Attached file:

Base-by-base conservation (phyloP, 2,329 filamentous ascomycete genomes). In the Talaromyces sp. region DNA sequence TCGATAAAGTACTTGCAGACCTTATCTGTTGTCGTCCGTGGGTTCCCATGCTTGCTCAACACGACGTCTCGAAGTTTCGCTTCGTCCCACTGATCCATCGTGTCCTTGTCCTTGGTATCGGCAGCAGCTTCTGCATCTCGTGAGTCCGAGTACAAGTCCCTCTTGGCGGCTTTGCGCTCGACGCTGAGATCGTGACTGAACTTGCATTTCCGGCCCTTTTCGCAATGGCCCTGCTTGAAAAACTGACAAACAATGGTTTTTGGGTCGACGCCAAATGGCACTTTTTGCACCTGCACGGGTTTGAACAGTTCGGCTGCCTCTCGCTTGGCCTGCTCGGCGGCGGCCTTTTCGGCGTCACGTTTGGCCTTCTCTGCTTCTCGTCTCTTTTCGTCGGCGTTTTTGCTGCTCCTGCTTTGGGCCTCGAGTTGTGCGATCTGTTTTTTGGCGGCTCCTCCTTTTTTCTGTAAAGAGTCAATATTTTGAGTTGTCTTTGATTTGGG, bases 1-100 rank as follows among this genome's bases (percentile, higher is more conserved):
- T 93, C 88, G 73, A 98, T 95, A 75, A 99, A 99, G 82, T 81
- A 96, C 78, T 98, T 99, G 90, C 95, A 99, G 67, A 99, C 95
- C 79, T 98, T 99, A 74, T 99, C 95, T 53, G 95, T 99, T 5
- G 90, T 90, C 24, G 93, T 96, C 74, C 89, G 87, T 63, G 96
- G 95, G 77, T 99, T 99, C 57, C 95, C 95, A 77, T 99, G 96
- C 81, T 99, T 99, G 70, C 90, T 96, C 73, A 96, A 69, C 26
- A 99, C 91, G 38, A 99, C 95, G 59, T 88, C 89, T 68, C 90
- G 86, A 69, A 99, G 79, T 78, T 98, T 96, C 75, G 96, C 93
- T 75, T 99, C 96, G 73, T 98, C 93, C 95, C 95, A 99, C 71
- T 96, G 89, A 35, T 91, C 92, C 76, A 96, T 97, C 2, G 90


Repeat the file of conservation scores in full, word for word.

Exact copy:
Base-by-base conservation (phyloP, 2,329 filamentous ascomycete genomes). In the Talaromyces sp. region DNA sequence TCGATAAAGTACTTGCAGACCTTATCTGTTGTCGTCCGTGGGTTCCCATGCTTGCTCAACACGACGTCTCGAAGTTTCGCTTCGTCCCACTGATCCATCGTGTCCTTGTCCTTGGTATCGGCAGCAGCTTCTGCATCTCGTGAGTCCGAGTACAAGTCCCTCTTGGCGGCTTTGCGCTCGACGCTGAGATCGTGACTGAACTTGCATTTCCGGCCCTTTTCGCAATGGCCCTGCTTGAAAAACTGACAAACAATGGTTTTTGGGTCGACGCCAAATGGCACTTTTTGCACCTGCACGGGTTTGAACAGTTCGGCTGCCTCTCGCTTGGCCTGCTCGGCGGCGGCCTTTTCGGCGTCACGTTTGGCCTTCTCTGCTTCTCGTCTCTTTTCGTCGGCGTTTTTGCTGCTCCTGCTTTGGGCCTCGAGTTGTGCGATCTGTTTTTTGGCGGCTCCTCCTTTTTTCTGTAAAGAGTCAATATTTTGAGTTGTCTTTGATTTGGG, bases 1-100 rank as follows among this genome's bases (percentile, higher is more conserved):
- T 93, C 88, G 73, A 98, T 95, A 75, A 99, A 99, G 82, T 81
- A 96, C 78, T 98, T 99, G 90, C 95, A 99, G 67, A 99, C 95
- C 79, T 98, T 99, A 74, T 99, C 95, T 53, G 95, T 99, T 5
- G 90, T 90, C 24, G 93, T 96, C 74, C 89, G 87, T 63, G 96
- G 95, G 77, T 99, T 99, C 57, C 95, C 95, A 77, T 99, G 96
- C 81, T 99, T 99, G 70, C 90, T 96, C 73, A 96, A 69, C 26
- A 99, C 91, G 38, A 99, C 95, G 59, T 88, C 89, T 68, C 90
- G 86, A 69, A 99, G 79, T 78, T 98, T 96, C 75, G 96, C 93
- T 75, T 99, C 96, G 73, T 98, C 93, C 95, C 95, A 99, C 71
- T 96, G 89, A 35, T 91, C 92, C 76, A 96, T 97, C 2, G 90